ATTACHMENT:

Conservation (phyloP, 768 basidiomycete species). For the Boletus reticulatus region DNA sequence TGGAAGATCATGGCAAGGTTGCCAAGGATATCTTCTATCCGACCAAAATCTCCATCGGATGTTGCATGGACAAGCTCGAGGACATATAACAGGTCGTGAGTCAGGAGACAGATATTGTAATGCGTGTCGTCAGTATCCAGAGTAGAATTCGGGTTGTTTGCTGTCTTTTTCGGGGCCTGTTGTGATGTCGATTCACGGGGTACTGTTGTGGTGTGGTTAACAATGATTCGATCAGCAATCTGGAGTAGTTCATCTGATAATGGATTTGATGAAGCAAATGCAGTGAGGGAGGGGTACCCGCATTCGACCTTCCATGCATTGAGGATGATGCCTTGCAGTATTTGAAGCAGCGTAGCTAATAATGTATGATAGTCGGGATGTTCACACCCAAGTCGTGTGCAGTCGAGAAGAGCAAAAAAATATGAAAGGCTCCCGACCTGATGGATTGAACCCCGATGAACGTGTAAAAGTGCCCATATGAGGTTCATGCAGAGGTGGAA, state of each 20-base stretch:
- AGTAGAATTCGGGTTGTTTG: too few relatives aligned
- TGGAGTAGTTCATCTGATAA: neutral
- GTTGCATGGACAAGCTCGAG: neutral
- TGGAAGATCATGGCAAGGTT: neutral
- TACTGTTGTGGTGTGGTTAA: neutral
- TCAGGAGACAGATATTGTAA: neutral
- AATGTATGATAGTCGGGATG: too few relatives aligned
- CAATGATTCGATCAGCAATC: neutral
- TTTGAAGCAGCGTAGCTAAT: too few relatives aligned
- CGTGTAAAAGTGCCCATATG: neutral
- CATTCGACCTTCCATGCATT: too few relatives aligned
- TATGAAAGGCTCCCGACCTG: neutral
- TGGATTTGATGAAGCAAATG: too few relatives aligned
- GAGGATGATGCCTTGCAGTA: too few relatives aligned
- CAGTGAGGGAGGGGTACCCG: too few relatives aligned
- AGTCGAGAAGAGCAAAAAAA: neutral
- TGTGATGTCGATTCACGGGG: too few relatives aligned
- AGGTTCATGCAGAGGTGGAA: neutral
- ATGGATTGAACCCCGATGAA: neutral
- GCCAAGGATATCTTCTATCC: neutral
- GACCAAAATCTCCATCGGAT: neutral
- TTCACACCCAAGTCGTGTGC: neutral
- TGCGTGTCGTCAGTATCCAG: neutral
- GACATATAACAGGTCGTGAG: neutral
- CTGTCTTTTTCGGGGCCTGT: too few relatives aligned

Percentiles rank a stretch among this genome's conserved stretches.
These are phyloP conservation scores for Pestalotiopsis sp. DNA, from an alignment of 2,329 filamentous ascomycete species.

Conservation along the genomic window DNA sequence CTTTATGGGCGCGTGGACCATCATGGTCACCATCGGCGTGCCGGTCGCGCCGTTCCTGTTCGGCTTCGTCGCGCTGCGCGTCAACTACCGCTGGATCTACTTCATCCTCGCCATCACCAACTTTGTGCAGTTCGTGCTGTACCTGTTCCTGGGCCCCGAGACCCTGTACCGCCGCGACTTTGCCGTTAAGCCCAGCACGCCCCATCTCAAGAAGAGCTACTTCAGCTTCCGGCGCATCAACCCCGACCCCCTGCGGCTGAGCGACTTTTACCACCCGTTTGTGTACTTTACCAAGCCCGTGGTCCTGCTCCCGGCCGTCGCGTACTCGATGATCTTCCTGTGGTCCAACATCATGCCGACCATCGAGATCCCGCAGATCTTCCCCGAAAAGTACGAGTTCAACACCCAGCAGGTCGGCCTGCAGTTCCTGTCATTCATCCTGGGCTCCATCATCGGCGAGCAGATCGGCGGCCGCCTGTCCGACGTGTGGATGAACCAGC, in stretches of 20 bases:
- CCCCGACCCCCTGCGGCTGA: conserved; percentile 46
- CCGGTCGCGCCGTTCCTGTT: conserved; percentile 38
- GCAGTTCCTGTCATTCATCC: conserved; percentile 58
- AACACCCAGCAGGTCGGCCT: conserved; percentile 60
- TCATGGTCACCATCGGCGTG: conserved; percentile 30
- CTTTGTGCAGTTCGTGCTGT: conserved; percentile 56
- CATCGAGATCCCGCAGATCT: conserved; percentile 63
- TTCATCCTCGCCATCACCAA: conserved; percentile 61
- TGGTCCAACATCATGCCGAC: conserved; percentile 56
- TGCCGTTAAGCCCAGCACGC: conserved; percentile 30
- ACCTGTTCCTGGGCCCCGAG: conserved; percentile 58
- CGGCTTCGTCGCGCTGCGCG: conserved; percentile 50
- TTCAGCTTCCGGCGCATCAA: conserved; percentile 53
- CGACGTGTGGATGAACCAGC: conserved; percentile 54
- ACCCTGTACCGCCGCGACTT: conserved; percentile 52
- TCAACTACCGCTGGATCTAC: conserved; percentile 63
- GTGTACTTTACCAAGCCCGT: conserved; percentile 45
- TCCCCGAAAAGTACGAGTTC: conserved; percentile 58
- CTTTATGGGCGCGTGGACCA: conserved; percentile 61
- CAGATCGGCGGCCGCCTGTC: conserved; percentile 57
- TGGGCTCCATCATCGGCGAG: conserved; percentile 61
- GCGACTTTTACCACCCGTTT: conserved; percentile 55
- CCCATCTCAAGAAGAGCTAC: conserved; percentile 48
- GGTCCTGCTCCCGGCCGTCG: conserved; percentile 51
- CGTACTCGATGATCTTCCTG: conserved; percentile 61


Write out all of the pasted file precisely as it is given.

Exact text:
Conservation (phyloP, 768 basidiomycete species). For the Boletus reticulatus region DNA sequence TGGAAGATCATGGCAAGGTTGCCAAGGATATCTTCTATCCGACCAAAATCTCCATCGGATGTTGCATGGACAAGCTCGAGGACATATAACAGGTCGTGAGTCAGGAGACAGATATTGTAATGCGTGTCGTCAGTATCCAGAGTAGAATTCGGGTTGTTTGCTGTCTTTTTCGGGGCCTGTTGTGATGTCGATTCACGGGGTACTGTTGTGGTGTGGTTAACAATGATTCGATCAGCAATCTGGAGTAGTTCATCTGATAATGGATTTGATGAAGCAAATGCAGTGAGGGAGGGGTACCCGCATTCGACCTTCCATGCATTGAGGATGATGCCTTGCAGTATTTGAAGCAGCGTAGCTAATAATGTATGATAGTCGGGATGTTCACACCCAAGTCGTGTGCAGTCGAGAAGAGCAAAAAAATATGAAAGGCTCCCGACCTGATGGATTGAACCCCGATGAACGTGTAAAAGTGCCCATATGAGGTTCATGCAGAGGTGGAA, state of each 20-base stretch:
- AGTAGAATTCGGGTTGTTTG: too few relatives aligned
- TGGAGTAGTTCATCTGATAA: neutral
- GTTGCATGGACAAGCTCGAG: neutral
- TGGAAGATCATGGCAAGGTT: neutral
- TACTGTTGTGGTGTGGTTAA: neutral
- TCAGGAGACAGATATTGTAA: neutral
- AATGTATGATAGTCGGGATG: too few relatives aligned
- CAATGATTCGATCAGCAATC: neutral
- TTTGAAGCAGCGTAGCTAAT: too few relatives aligned
- CGTGTAAAAGTGCCCATATG: neutral
- CATTCGACCTTCCATGCATT: too few relatives aligned
- TATGAAAGGCTCCCGACCTG: neutral
- TGGATTTGATGAAGCAAATG: too few relatives aligned
- GAGGATGATGCCTTGCAGTA: too few relatives aligned
- CAGTGAGGGAGGGGTACCCG: too few relatives aligned
- AGTCGAGAAGAGCAAAAAAA: neutral
- TGTGATGTCGATTCACGGGG: too few relatives aligned
- AGGTTCATGCAGAGGTGGAA: neutral
- ATGGATTGAACCCCGATGAA: neutral
- GCCAAGGATATCTTCTATCC: neutral
- GACCAAAATCTCCATCGGAT: neutral
- TTCACACCCAAGTCGTGTGC: neutral
- TGCGTGTCGTCAGTATCCAG: neutral
- GACATATAACAGGTCGTGAG: neutral
- CTGTCTTTTTCGGGGCCTGT: too few relatives aligned

Percentiles rank a stretch among this genome's conserved stretches.
These are phyloP conservation scores for Pestalotiopsis sp. DNA, from an alignment of 2,329 filamentous ascomycete species.

Conservation along the genomic window DNA sequence CTTTATGGGCGCGTGGACCATCATGGTCACCATCGGCGTGCCGGTCGCGCCGTTCCTGTTCGGCTTCGTCGCGCTGCGCGTCAACTACCGCTGGATCTACTTCATCCTCGCCATCACCAACTTTGTGCAGTTCGTGCTGTACCTGTTCCTGGGCCCCGAGACCCTGTACCGCCGCGACTTTGCCGTTAAGCCCAGCACGCCCCATCTCAAGAAGAGCTACTTCAGCTTCCGGCGCATCAACCCCGACCCCCTGCGGCTGAGCGACTTTTACCACCCGTTTGTGTACTTTACCAAGCCCGTGGTCCTGCTCCCGGCCGTCGCGTACTCGATGATCTTCCTGTGGTCCAACATCATGCCGACCATCGAGATCCCGCAGATCTTCCCCGAAAAGTACGAGTTCAACACCCAGCAGGTCGGCCTGCAGTTCCTGTCATTCATCCTGGGCTCCATCATCGGCGAGCAGATCGGCGGCCGCCTGTCCGACGTGTGGATGAACCAGC, in stretches of 20 bases:
- CCCCGACCCCCTGCGGCTGA: conserved; percentile 46
- CCGGTCGCGCCGTTCCTGTT: conserved; percentile 38
- GCAGTTCCTGTCATTCATCC: conserved; percentile 58
- AACACCCAGCAGGTCGGCCT: conserved; percentile 60
- TCATGGTCACCATCGGCGTG: conserved; percentile 30
- CTTTGTGCAGTTCGTGCTGT: conserved; percentile 56
- CATCGAGATCCCGCAGATCT: conserved; percentile 63
- TTCATCCTCGCCATCACCAA: conserved; percentile 61
- TGGTCCAACATCATGCCGAC: conserved; percentile 56
- TGCCGTTAAGCCCAGCACGC: conserved; percentile 30
- ACCTGTTCCTGGGCCCCGAG: conserved; percentile 58
- CGGCTTCGTCGCGCTGCGCG: conserved; percentile 50
- TTCAGCTTCCGGCGCATCAA: conserved; percentile 53
- CGACGTGTGGATGAACCAGC: conserved; percentile 54
- ACCCTGTACCGCCGCGACTT: conserved; percentile 52
- TCAACTACCGCTGGATCTAC: conserved; percentile 63
- GTGTACTTTACCAAGCCCGT: conserved; percentile 45
- TCCCCGAAAAGTACGAGTTC: conserved; percentile 58
- CTTTATGGGCGCGTGGACCA: conserved; percentile 61
- CAGATCGGCGGCCGCCTGTC: conserved; percentile 57
- TGGGCTCCATCATCGGCGAG: conserved; percentile 61
- GCGACTTTTACCACCCGTTT: conserved; percentile 55
- CCCATCTCAAGAAGAGCTAC: conserved; percentile 48
- GGTCCTGCTCCCGGCCGTCG: conserved; percentile 51
- CGTACTCGATGATCTTCCTG: conserved; percentile 61